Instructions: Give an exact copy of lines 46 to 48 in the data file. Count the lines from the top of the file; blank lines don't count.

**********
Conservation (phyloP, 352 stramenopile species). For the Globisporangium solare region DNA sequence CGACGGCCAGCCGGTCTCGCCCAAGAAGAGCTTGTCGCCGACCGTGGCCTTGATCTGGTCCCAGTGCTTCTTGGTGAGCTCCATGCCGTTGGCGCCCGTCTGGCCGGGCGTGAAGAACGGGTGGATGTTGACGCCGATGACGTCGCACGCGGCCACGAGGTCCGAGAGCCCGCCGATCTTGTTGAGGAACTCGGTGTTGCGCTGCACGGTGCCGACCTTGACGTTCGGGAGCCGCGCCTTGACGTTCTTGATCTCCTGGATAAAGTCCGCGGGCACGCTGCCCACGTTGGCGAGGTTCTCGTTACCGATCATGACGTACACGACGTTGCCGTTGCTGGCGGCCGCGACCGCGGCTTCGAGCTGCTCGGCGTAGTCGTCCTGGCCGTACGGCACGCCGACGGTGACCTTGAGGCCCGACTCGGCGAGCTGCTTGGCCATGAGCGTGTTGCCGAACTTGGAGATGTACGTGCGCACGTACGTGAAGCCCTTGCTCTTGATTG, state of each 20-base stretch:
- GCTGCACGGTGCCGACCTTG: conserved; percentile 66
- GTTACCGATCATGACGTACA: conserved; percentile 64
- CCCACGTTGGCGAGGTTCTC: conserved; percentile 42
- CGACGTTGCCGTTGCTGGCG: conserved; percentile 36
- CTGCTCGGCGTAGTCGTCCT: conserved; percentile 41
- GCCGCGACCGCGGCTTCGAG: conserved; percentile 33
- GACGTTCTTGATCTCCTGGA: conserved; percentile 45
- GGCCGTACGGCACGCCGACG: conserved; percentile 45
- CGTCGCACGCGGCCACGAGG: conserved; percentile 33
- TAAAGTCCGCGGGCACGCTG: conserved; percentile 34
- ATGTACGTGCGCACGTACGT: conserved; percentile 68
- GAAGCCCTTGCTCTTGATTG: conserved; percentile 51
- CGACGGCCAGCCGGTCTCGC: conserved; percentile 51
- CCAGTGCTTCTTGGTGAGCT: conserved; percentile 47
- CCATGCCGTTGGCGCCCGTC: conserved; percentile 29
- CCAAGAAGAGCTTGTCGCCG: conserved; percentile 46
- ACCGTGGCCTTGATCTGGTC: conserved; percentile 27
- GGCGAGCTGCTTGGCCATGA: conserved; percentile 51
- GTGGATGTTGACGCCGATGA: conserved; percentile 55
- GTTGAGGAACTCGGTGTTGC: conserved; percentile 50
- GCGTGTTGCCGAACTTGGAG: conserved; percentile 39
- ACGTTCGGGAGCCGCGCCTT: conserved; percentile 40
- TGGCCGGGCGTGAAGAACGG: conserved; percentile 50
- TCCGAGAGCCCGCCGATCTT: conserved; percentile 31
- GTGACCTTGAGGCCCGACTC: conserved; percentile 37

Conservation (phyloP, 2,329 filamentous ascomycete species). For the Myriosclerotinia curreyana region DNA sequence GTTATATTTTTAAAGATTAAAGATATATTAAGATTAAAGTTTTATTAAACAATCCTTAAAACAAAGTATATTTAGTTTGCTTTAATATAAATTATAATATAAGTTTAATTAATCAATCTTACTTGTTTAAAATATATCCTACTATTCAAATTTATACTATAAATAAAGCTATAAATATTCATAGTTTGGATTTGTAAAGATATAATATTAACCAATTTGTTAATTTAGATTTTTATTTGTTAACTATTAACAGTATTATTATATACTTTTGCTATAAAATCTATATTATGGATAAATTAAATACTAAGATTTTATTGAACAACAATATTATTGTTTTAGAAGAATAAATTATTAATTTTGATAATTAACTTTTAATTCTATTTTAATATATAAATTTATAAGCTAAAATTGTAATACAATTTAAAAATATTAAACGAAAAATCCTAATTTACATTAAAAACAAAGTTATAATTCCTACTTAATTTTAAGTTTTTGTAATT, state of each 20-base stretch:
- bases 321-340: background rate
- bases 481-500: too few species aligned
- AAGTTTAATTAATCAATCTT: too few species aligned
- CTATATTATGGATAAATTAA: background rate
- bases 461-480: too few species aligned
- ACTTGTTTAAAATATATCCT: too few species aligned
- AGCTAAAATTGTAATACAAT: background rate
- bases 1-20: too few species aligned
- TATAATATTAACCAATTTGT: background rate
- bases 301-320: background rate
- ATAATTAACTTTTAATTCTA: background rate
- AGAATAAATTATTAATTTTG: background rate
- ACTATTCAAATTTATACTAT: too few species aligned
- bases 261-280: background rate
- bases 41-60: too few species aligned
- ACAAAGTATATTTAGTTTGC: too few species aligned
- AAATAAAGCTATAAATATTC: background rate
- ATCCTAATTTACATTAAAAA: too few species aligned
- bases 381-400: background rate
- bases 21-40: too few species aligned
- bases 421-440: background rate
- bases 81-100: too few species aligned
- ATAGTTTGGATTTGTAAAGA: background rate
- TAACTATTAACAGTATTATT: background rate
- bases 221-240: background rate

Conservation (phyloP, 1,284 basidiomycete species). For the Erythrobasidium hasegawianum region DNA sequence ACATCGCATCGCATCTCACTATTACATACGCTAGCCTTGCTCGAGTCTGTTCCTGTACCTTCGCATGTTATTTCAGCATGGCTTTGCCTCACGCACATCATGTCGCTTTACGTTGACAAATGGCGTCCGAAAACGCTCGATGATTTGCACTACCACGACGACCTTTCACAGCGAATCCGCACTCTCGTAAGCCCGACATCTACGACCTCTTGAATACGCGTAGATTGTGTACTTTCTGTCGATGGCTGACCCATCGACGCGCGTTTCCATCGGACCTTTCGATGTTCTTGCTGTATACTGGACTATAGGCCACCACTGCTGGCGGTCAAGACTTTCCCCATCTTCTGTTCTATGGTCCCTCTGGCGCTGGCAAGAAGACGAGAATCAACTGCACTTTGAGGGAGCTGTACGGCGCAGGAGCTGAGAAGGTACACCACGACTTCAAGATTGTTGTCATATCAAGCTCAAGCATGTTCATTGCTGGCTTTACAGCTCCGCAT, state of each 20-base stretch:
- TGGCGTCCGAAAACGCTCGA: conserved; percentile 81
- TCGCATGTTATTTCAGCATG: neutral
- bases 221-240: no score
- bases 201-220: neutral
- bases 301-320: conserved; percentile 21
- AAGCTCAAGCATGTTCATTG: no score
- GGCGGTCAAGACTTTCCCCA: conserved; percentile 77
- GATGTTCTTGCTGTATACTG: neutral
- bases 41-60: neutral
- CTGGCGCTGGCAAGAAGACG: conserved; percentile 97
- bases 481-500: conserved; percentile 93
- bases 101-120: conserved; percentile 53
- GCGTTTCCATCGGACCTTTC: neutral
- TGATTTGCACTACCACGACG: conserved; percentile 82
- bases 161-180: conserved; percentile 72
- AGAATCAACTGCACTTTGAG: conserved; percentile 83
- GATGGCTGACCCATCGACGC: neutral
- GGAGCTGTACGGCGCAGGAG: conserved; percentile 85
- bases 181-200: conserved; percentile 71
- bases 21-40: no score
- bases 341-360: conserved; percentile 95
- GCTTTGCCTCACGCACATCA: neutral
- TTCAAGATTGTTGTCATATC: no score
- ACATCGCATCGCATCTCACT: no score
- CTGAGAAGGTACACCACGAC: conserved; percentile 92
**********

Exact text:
- bases 381-400: background rate
- bases 21-40: too few species aligned
- bases 421-440: background rate